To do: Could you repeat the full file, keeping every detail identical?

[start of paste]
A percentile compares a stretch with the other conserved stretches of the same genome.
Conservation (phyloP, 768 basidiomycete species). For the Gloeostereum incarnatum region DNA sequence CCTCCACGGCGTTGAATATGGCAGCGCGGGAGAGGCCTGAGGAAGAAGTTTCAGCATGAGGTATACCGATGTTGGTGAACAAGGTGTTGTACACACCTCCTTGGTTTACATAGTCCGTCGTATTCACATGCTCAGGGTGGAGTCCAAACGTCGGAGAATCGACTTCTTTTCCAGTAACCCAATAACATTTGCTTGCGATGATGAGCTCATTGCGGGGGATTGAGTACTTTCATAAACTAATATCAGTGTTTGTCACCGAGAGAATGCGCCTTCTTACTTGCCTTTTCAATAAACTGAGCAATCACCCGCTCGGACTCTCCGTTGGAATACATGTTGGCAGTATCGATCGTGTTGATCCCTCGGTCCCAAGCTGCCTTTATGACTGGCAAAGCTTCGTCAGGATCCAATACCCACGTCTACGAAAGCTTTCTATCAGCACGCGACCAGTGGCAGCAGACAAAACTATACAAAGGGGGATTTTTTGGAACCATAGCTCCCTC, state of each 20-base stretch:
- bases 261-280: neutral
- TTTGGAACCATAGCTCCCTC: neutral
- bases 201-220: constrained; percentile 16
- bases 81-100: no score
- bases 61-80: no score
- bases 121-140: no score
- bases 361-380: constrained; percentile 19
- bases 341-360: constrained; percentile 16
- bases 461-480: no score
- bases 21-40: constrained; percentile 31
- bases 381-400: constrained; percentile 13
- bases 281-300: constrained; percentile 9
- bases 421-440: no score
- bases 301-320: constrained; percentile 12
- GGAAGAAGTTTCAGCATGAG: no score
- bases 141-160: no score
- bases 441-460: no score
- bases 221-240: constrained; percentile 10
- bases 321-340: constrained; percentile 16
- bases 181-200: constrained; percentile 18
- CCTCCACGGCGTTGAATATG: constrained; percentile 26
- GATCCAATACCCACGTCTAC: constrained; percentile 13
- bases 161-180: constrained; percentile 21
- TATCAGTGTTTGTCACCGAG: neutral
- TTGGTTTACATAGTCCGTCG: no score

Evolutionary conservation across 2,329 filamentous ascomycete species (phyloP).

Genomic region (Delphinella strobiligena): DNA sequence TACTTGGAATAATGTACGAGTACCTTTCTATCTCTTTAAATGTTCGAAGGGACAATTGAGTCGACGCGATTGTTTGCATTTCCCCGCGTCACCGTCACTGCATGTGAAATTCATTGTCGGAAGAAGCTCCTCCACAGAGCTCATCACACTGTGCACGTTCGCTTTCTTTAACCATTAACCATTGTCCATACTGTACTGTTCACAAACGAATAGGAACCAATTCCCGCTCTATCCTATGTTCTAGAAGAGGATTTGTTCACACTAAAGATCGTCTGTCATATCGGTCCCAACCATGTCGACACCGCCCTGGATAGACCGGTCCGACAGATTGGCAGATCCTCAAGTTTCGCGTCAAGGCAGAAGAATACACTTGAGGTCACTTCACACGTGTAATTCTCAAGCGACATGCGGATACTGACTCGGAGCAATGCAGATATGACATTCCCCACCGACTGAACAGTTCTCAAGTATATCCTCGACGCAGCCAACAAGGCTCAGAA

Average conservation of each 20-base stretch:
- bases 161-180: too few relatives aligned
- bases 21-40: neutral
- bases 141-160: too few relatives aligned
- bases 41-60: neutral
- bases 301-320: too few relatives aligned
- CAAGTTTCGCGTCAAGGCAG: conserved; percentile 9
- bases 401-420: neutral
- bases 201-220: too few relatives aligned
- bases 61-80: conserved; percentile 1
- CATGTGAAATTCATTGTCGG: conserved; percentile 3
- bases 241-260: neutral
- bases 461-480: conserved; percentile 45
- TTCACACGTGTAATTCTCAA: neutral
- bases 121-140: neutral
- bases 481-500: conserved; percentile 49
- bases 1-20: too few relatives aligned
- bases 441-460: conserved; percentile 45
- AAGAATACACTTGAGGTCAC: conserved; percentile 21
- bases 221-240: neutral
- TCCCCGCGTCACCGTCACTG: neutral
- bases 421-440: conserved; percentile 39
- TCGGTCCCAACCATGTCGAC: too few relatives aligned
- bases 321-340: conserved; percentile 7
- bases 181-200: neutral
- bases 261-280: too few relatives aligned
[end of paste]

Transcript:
A percentile compares a stretch with the other conserved stretches of the same genome.
Conservation (phyloP, 768 basidiomycete species). For the Gloeostereum incarnatum region DNA sequence CCTCCACGGCGTTGAATATGGCAGCGCGGGAGAGGCCTGAGGAAGAAGTTTCAGCATGAGGTATACCGATGTTGGTGAACAAGGTGTTGTACACACCTCCTTGGTTTACATAGTCCGTCGTATTCACATGCTCAGGGTGGAGTCCAAACGTCGGAGAATCGACTTCTTTTCCAGTAACCCAATAACATTTGCTTGCGATGATGAGCTCATTGCGGGGGATTGAGTACTTTCATAAACTAATATCAGTGTTTGTCACCGAGAGAATGCGCCTTCTTACTTGCCTTTTCAATAAACTGAGCAATCACCCGCTCGGACTCTCCGTTGGAATACATGTTGGCAGTATCGATCGTGTTGATCCCTCGGTCCCAAGCTGCCTTTATGACTGGCAAAGCTTCGTCAGGATCCAATACCCACGTCTACGAAAGCTTTCTATCAGCACGCGACCAGTGGCAGCAGACAAAACTATACAAAGGGGGATTTTTTGGAACCATAGCTCCCTC, state of each 20-base stretch:
- bases 261-280: neutral
- TTTGGAACCATAGCTCCCTC: neutral
- bases 201-220: constrained; percentile 16
- bases 81-100: no score
- bases 61-80: no score
- bases 121-140: no score
- bases 361-380: constrained; percentile 19
- bases 341-360: constrained; percentile 16
- bases 461-480: no score
- bases 21-40: constrained; percentile 31
- bases 381-400: constrained; percentile 13
- bases 281-300: constrained; percentile 9
- bases 421-440: no score
- bases 301-320: constrained; percentile 12
- GGAAGAAGTTTCAGCATGAG: no score
- bases 141-160: no score
- bases 441-460: no score
- bases 221-240: constrained; percentile 10
- bases 321-340: constrained; percentile 16
- bases 181-200: constrained; percentile 18
- CCTCCACGGCGTTGAATATG: constrained; percentile 26
- GATCCAATACCCACGTCTAC: constrained; percentile 13
- bases 161-180: constrained; percentile 21
- TATCAGTGTTTGTCACCGAG: neutral
- TTGGTTTACATAGTCCGTCG: no score

Evolutionary conservation across 2,329 filamentous ascomycete species (phyloP).

Genomic region (Delphinella strobiligena): DNA sequence TACTTGGAATAATGTACGAGTACCTTTCTATCTCTTTAAATGTTCGAAGGGACAATTGAGTCGACGCGATTGTTTGCATTTCCCCGCGTCACCGTCACTGCATGTGAAATTCATTGTCGGAAGAAGCTCCTCCACAGAGCTCATCACACTGTGCACGTTCGCTTTCTTTAACCATTAACCATTGTCCATACTGTACTGTTCACAAACGAATAGGAACCAATTCCCGCTCTATCCTATGTTCTAGAAGAGGATTTGTTCACACTAAAGATCGTCTGTCATATCGGTCCCAACCATGTCGACACCGCCCTGGATAGACCGGTCCGACAGATTGGCAGATCCTCAAGTTTCGCGTCAAGGCAGAAGAATACACTTGAGGTCACTTCACACGTGTAATTCTCAAGCGACATGCGGATACTGACTCGGAGCAATGCAGATATGACATTCCCCACCGACTGAACAGTTCTCAAGTATATCCTCGACGCAGCCAACAAGGCTCAGAA

Average conservation of each 20-base stretch:
- bases 161-180: too few relatives aligned
- bases 21-40: neutral
- bases 141-160: too few relatives aligned
- bases 41-60: neutral
- bases 301-320: too few relatives aligned
- CAAGTTTCGCGTCAAGGCAG: conserved; percentile 9
- bases 401-420: neutral
- bases 201-220: too few relatives aligned
- bases 61-80: conserved; percentile 1
- CATGTGAAATTCATTGTCGG: conserved; percentile 3
- bases 241-260: neutral
- bases 461-480: conserved; percentile 45
- TTCACACGTGTAATTCTCAA: neutral
- bases 121-140: neutral
- bases 481-500: conserved; percentile 49
- bases 1-20: too few relatives aligned
- bases 441-460: conserved; percentile 45
- AAGAATACACTTGAGGTCAC: conserved; percentile 21
- bases 221-240: neutral
- TCCCCGCGTCACCGTCACTG: neutral
- bases 421-440: conserved; percentile 39
- TCGGTCCCAACCATGTCGAC: too few relatives aligned
- bases 321-340: conserved; percentile 7
- bases 181-200: neutral
- bases 261-280: too few relatives aligned